Banish fear, gain foresight this Friday 13th

From crossing your fingers to not stepping on cracks, we all have our good luck rituals – but knocking on wood might not be enough this week, as we see the only Friday the 13th of 2016.

An ominous prospect for the superstitious among us, many will avoid air travel, driving and job interviews for fear of tempting fate. But is there any truth in the idea that the day brings bad luck, or is it just myth?

Unfortunately for business leaders, there does seem to be reason for some concern, with fear of Friday 13th estimated to cost the American economy around a billion dollars every year due to absenteeism, reduced commerce and lower levels of productivity.

If old wives’ tales are to be believed, there’s little we can do to escape the curse of the unlucky day – but with modern HR technology, we might just be able to ease its negative effects. In recent years, prescriptive analytics have become an increasingly important part of business practice, and by utilising the data we have at our disposal, it may be possible to make bad luck a thing of the past.

With the rise of workforce analytics, business leaders are now able to gain a comprehensive, holistic view of their organizations and to make more informed decisions – not just for the short term, but far into the future. As important as knowing where skills gaps and problems exist within a business is knowing where they might arise in years to come, and having the capability to prepare for them before they have an adverse effect on the organization.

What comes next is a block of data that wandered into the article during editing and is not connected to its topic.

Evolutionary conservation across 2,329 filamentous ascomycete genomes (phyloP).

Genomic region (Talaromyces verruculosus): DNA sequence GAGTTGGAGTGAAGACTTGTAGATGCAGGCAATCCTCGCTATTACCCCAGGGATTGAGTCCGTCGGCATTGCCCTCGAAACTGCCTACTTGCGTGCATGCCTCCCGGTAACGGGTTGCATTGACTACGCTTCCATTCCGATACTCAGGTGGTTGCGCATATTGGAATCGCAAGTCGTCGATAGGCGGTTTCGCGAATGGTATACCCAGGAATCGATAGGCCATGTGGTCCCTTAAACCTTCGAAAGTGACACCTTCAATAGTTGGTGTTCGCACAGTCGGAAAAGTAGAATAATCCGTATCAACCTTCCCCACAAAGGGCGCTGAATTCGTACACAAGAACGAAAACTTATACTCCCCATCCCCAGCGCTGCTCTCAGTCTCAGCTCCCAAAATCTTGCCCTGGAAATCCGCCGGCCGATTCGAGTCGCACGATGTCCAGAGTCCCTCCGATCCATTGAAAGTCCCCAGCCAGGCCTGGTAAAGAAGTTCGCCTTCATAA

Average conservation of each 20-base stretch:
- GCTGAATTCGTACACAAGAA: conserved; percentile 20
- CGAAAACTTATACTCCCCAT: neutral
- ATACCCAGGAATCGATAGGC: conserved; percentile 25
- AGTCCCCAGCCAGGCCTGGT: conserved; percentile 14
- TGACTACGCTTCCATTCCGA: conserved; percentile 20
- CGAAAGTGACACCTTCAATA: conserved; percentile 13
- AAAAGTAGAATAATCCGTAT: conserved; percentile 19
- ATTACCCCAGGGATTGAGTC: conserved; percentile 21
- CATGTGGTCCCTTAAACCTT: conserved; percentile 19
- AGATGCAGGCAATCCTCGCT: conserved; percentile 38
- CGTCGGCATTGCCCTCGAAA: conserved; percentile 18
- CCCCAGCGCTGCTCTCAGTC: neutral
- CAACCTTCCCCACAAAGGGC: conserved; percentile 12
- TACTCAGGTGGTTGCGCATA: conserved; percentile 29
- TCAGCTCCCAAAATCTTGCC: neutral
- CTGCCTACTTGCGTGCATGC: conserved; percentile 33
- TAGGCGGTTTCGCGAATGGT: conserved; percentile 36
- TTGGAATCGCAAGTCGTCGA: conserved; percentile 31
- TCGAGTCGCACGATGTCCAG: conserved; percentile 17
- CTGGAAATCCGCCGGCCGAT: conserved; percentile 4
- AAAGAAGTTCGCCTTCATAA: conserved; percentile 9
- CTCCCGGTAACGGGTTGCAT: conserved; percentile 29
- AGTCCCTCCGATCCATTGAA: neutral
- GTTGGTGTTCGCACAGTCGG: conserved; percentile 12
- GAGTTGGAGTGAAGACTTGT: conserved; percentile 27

Knowing how many people you can expect to leave your company this year, and predicting how many of them will be key team members is becoming a crucial asset for modern businesses, and can have far reaching implications. No longer limited to the HR function, access to this kind of people data is fundamental to boosting productivity across the company, reducing turnover and lowering costs.

‘Flying on instruments’ with analytics takes the mystery out of people management, and the fear out of the future – especially as workforce analytics are expected to grow rapidly, and dominate the market over the next five years. Being able to gauge who future highest and lowest performers might be and where skills gaps may arise also allows for proper succession management, giving managers the opportunity to create tailored employee learning development programs that will make the most of existing talent and new hires alike.

While workforce analytics can’t tell you how the fates will behave, they can give you a pretty good idea of how your people will. Gaining visibility and foresight on the performance of your business are vital to maintain a competitive advantage in the modern marketplace, and could help you banish bad luck forever.

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